Cats might be better adapted to hot temperatures than dogs, but even the healthiest pets can suffer from dehydration, heat stroke and sunburn. Here are 5 tips to help you keep your furry troops cool in the heat.
- Offer shade and water
Shade and water are essential when temperatures begin to soar. Never ever leave your pet in a car and ensure the surfaces they walk on aren’t too hot. Dark pavements can easily burn your dogs paws; check them with the back of your hand first – if it hurts you, it’s too hot for your friend’s paws too.
Walk dogs during the cooler hours and don’t encourage too much play. You can leave some ice cubes in their bowls to keep the water fresh and some frozen treats will make your pooch feel extra cool.
- Make cool spaces
Make sure their beds are in a well-ventilated area or invest in open structure pet beds that allow the air to freely circulate. Add some outdoor shade with a sail that’s high in UV protection and large enough to give you sufficient shade on your patio or deck.
Dogs will enjoy a small paddling pool to splash about in or a damp towel to lie on. And even cats love being rubbed down in wet towels as their damp coats will have a fabulous cooling effect, similar to when humans sweat. To go the extra mile, consider investing in a cooling vest.
- Groom your furry beasts
Keep their coats clean and untangled with regular grooming. Removing lose hair is key, as it can easily trap the heat. Consider trimming very long or dense coats with the help of a professional pet groomer.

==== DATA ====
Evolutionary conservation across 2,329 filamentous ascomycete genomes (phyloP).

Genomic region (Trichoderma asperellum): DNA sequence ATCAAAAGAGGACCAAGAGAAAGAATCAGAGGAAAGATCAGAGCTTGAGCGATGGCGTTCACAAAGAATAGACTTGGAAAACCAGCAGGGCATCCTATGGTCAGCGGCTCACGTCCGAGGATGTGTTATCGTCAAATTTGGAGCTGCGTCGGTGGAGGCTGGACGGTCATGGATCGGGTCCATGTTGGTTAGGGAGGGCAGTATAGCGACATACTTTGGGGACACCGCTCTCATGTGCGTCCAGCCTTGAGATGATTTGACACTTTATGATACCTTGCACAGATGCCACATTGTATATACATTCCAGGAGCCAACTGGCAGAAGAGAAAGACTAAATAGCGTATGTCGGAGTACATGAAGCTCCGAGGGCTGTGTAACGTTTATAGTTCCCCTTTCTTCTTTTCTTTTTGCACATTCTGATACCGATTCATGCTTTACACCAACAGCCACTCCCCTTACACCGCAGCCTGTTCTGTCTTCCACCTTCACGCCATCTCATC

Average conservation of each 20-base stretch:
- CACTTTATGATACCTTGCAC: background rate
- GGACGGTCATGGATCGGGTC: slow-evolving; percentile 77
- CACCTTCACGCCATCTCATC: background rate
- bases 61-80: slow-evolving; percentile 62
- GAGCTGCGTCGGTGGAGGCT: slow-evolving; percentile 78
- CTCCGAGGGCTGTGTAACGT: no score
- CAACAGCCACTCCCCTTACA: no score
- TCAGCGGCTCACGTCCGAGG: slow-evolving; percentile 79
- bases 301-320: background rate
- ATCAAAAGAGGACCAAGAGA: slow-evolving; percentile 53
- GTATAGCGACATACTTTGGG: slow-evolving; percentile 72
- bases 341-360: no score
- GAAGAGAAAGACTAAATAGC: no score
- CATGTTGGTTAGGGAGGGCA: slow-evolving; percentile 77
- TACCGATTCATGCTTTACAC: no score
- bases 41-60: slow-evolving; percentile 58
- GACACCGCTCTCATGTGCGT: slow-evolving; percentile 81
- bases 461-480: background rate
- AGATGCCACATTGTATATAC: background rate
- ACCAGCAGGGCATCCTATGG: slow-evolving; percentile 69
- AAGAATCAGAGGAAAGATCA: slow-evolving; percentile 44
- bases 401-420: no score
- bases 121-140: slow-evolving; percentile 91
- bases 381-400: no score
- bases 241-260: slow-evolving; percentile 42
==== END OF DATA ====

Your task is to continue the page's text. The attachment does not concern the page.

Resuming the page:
- Use sunscreen
This might sound a bit mad, but cats and dogs with lighter coloured fur are at risk of getting sunburnt. While your pet’s fur usually provides enough protection, apply small amounts of animal friendly sunscreen onto areas that are more exposed such as the nose and the tips of the ears. Use Titanium Dioxide-based products and avoid products that contain Zinc Oxide. Speak to your vet first if you are unsure which sunscreen to use.
- If you suspect heat stroke – act immediately
Heat strokes happen when your pets cannot reduce their body temperature on their own. This can be fatal, so look out for these signs to make sure they’re alright:
- Heavy panting and difficulty breathing
- Increased heart rate and body temperature
- Glazed eyes
- Excessive salivation and lack of coordination
- Diarrhoea or loss of consciousness
Pets with flat faces, like Pugs and Persian cats, are more susceptible to heat stroke as they can’t pant as effectively. Older and overweight pets as well as those with heart or lung diseases should be kept cool in air-conditioned rooms as much as possible.
If your pet has developed any of the above signs, gently cool them down by moving them into a cool area, rubbing down their head, neck and chest with damp towels and offer small amounts of water to drink or ice to lick. Contact your vet for advice immediately.
Have a splendid summer and
Make Them Roar